Apple’s Latest Headset: The Vision Pro

Apple has finally unveiled Vision Pro, its mixed reality headset, which has been the subject of rumors for years. Priced at $3,499, the product raises an important question: does it even work? And if it does, what is it useful for?

Although we have not yet tried the Vision Pro ourselves, some media outlets were able to test it at WWDC. Here’s what they had to say.


Apple Vision Pro is incredibly expensive, but not for the reason you think

What is Vision Pro & How Does it Work?

The Vision Pro is a mixed reality headset that combines aspects of both virtual reality and augmented reality. It weighs just under one pound and resembles a pair of futuristic ski goggles. Its battery life lasts around two hours, but it can be connected to a wall outlet via USB-C for indefinite use. Engadget and Wired both describe the Vision Pro as very comfortable to wear, although it still exerts pressure on the face once it is properly fastened.

The eye-tracking and hand gesture technology impressed journalists from all three outlets. Engadget likened the experience to gaining a superpower because one can simply look at app icons or other elements and use finger pinching gestures to activate them. Furthermore, hand gestures can be performed from one’s own lap, which is not possible with Meta Quest. In addition, the dual 4K screens, one for each eye, impressed reporters, with The Verge noting it was easily the highest-resolution VR display they had ever used. The 3D elements also worked well, with reporters getting a quick demo via Avatar: The Way of Water.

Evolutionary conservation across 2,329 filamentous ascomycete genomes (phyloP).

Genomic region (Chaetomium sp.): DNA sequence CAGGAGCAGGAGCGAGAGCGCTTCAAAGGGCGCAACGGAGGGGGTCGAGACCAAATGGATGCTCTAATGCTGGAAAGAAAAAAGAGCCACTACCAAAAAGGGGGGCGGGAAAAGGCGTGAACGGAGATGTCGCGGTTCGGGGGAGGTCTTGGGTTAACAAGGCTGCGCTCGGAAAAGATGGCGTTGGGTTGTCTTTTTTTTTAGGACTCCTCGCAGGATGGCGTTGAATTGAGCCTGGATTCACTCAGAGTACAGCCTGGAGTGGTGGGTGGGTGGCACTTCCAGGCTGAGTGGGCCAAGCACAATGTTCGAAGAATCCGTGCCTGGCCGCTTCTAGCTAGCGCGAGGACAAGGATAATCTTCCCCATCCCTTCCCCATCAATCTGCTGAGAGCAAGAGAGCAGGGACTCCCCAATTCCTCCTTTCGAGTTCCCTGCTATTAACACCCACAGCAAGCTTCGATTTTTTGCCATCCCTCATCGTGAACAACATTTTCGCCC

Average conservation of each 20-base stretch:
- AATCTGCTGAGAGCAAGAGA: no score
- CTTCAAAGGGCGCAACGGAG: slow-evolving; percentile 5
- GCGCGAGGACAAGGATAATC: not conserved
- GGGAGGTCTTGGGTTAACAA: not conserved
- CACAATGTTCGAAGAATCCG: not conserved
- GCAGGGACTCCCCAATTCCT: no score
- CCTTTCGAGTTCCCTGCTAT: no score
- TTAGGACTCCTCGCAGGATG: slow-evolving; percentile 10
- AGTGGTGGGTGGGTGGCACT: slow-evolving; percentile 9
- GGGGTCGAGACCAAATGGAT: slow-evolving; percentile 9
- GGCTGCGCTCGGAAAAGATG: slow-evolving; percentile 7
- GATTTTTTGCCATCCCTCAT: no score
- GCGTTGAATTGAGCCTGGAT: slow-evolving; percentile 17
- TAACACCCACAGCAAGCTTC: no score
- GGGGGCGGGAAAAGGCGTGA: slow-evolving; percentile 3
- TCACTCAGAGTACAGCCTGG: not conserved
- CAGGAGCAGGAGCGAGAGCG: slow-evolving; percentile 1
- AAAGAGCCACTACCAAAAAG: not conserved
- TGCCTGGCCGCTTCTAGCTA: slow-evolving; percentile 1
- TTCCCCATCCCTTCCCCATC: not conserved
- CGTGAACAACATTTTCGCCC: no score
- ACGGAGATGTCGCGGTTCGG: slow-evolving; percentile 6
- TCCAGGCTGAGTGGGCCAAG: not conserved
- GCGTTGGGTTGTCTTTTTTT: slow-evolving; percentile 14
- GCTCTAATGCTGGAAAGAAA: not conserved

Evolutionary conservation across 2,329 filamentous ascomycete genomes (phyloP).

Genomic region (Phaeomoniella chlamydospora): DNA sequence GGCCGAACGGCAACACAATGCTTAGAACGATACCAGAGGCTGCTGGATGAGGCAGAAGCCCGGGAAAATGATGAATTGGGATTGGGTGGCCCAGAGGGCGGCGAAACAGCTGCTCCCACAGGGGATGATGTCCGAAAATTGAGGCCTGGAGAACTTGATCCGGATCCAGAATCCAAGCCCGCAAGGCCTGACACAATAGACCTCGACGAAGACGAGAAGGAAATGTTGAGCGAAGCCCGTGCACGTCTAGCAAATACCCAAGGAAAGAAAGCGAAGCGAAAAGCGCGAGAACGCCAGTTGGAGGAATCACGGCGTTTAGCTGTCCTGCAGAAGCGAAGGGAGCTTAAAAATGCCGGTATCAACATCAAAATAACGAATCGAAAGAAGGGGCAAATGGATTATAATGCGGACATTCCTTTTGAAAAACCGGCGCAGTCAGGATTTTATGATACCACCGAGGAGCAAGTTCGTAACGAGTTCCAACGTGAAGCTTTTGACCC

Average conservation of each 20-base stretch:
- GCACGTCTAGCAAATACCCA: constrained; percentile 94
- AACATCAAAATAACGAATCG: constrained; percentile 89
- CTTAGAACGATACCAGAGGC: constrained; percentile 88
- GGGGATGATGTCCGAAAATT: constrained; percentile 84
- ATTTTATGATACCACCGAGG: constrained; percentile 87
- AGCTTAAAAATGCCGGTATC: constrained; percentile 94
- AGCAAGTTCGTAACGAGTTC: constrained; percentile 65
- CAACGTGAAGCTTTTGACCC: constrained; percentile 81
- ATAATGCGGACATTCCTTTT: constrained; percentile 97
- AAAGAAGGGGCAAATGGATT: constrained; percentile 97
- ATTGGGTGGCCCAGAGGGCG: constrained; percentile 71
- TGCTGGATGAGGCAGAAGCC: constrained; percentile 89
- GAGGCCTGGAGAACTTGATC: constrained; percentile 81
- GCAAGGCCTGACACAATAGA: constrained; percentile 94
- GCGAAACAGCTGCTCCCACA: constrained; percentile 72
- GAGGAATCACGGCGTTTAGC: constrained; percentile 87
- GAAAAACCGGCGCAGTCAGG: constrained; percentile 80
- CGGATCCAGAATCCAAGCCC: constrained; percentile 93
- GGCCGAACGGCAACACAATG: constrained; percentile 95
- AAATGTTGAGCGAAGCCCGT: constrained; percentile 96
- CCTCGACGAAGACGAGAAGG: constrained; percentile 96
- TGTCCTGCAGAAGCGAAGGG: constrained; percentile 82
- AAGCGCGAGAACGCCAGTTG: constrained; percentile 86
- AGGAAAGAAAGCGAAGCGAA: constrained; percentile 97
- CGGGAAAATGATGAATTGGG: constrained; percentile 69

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What’s the Point of Vision Pro?

While the technology behind Vision Pro is impressive, early reports suggest that there isn’t much about its functionality that cannot be replicated or replaced by other means. For instance, one can use Vision Pro to blow up a virtual movie screen to create a fake home theater, but this is a solitary experience since no one else in the room can see it without their own headset. Similarly, reading websites, looking at photos, or having FaceTime calls on the Vision Pro can be done on other devices that we already own. In fact, the headset creates a CG replication of the user’s face in lieu of a real video feed, which is not very life-like, according to Engadget.

Thus, while the technology works and is impressive, Apple needs to prove why Vision Pro is necessary and worth spending so much money on, which has yet to be done.

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